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In re A.K.

Court of Appeals of Iowa

January 23, 2019

IN THE INTEREST OF A.K., Minor Child, J.T., Mother, Appellant, J.K., Father, Appellant.

          Appeal from the Iowa District Court for Clayton County, Linnea M.N. Nicol, District Associate Judge.

         A mother and father separately appeal the termination of their parental rights to their now two-year-old daughter.

          John J. Sullivan of Sullivan Law Office, P.C., Oelwein, for appellant mother.

          Cory R. Gonzales, Strawberry Point, for appellant father.

          Thomas J. Miller, Attorney General, and Anagha Dixit, Assistant Attorney General, for appellee State.

          Kimberly S. Lange of Kimberly S. Lange Law Office, Edgewood, guardian ad litem for minor child.

          Considered by Tabor, P.J., and Mullins and Bower, JJ.

          TABOR, PRESIDING JUDGE.

         The juvenile court granted the State's petition to terminate the parental rights of Jennifer and John to their younger daughter, A.K, but dismissed the petition to terminate their rights to their older daughter, P.K.[1] Jennifer and John both appeal, seeking to preserve their relationship with now two-year-old A.K. Each raise the same two claims: (1) the State failed to offer clear-and-convincing proof A.K. could not be returned home, and (2) termination was not in A.K.'s best interest because of the closeness of the parent-child relationship. After our independent review of the record, we reach the same conclusion as the juvenile court.[2] The parents did not show adequate progress in supervised visitation or random drug testing to ensure A.K. could be safely returned to their care. In addition, A.K.'s bond with her parents was not a reason to forego termination. Accordingly, we affirm the termination order.

         I. Facts and Prior Proceedings

         A.K. was born in January 2017. Five months later, her family came to the attention of the Iowa Department of Human Services (DHS) when allegations Jennifer and John were using methamphetamine in the presence of A.K. and P.K. surfaced. As a result of the exposure, A.K. tested positive for the drug in her system. The DHS also learned John struck Jennifer in the presence of the children. The State charged John with domestic abuse assault, and the criminal court imposed a no-contact order. In June 2017, the juvenile court approved removal of the children from their home. They were placed in family foster care. The juvenile court adjudicated A.K. and P.K. as children in need of assistance (CINA) in July 2017.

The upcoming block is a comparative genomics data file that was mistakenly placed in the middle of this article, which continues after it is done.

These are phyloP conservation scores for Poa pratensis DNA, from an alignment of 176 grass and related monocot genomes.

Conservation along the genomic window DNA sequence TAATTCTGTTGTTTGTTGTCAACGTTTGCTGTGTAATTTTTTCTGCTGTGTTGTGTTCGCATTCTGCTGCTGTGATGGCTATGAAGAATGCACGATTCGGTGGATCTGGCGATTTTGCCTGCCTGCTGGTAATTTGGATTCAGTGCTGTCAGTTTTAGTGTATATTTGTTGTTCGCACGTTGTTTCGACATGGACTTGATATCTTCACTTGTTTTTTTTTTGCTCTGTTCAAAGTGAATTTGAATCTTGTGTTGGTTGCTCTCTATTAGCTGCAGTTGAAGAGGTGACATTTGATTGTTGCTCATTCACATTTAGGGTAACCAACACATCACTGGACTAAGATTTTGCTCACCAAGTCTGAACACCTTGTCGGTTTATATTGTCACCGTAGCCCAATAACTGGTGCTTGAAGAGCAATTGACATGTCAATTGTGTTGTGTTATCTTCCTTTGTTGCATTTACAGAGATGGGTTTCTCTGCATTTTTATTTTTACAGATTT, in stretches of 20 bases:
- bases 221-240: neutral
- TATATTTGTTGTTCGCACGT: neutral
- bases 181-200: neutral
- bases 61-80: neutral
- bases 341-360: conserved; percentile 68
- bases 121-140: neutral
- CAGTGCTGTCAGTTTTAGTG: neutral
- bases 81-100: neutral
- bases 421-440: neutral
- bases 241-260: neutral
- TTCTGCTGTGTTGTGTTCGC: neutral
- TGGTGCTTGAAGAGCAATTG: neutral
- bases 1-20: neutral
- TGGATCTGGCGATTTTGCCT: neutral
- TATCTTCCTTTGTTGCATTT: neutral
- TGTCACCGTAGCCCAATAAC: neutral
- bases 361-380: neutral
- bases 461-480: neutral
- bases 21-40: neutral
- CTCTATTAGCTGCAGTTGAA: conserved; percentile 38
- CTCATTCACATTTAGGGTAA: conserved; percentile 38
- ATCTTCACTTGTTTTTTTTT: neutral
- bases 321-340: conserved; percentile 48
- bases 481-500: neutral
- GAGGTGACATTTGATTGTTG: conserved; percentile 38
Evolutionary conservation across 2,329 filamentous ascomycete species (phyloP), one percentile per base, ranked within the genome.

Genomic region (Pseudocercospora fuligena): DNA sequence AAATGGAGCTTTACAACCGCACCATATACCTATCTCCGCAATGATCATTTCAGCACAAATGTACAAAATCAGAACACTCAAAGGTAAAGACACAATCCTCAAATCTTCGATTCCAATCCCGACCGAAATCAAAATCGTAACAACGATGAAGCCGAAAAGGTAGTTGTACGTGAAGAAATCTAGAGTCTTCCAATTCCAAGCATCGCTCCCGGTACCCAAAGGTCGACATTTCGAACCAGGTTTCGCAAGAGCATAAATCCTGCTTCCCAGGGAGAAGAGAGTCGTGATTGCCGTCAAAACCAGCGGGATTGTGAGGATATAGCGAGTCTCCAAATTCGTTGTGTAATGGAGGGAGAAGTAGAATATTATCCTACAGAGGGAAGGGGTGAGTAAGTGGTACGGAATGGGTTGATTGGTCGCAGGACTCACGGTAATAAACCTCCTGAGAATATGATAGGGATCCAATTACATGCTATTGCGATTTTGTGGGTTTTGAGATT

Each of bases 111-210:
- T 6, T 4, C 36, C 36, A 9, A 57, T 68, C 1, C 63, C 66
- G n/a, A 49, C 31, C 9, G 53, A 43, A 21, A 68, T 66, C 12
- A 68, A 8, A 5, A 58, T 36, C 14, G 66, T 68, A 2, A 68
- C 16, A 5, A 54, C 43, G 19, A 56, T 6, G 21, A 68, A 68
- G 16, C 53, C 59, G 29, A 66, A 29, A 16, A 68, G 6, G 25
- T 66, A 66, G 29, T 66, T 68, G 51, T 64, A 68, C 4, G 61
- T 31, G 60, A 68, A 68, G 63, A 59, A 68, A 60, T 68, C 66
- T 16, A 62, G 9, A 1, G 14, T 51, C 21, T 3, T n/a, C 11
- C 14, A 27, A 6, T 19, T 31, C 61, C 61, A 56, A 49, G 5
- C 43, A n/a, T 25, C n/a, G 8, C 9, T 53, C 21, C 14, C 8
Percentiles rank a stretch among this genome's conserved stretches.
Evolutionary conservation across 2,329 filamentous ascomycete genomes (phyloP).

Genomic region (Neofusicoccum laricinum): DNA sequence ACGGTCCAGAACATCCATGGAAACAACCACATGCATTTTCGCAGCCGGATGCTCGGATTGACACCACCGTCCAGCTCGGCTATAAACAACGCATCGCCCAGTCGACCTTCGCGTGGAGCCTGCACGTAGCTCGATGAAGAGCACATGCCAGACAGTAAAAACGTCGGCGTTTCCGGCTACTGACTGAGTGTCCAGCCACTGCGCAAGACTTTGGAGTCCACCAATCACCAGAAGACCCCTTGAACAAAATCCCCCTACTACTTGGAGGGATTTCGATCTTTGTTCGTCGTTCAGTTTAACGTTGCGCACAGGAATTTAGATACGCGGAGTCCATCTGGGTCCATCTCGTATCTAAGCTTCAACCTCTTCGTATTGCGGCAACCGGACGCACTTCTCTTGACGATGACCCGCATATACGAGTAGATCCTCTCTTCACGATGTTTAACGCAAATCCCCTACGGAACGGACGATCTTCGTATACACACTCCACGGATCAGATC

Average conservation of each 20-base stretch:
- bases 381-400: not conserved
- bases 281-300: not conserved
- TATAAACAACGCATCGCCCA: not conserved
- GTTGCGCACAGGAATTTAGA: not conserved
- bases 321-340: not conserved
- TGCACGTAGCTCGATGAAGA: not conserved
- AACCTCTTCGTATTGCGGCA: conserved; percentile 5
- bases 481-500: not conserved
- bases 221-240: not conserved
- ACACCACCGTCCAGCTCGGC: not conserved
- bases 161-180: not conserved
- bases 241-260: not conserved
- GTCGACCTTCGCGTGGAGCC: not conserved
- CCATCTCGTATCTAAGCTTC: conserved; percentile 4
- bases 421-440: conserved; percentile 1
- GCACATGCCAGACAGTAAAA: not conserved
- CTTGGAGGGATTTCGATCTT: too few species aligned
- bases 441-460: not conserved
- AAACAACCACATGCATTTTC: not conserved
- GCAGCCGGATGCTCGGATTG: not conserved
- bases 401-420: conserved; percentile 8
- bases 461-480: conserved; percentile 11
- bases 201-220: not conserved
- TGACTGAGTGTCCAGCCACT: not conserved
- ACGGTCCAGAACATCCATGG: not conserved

Despite being told it was an expectation of the DHS case permanency plan, neither parent obtained substance-abuse or mental-health evaluations before the October 2017 dispositional hearing. John completed a dual substance abuse evaluation in February 2018; Jennifer finished the assessments in March 2018. Neither parent complied with random drug testing. And both parents missed numerous scheduled interactions with their children. By the March review hearing, both Jennifer and John faced criminal charges. The State charged them with felony possession of stolen property and accused John of selling methamphetamine to an undercover police officer. In late March, the State filed its petition to terminate parental rights.

         The juvenile court held a joint hearing on contested permanency and termination of parental rights in late July 2018. The DHS social worker and Families First service provider both testified for the State. The court also heard from Jennifer and John, who resisted termination. In early November, the court issued its order terminating the parents' legal relationship with A.K. under Iowa Code section 232.116(1)(h) (2018).

         II. ...


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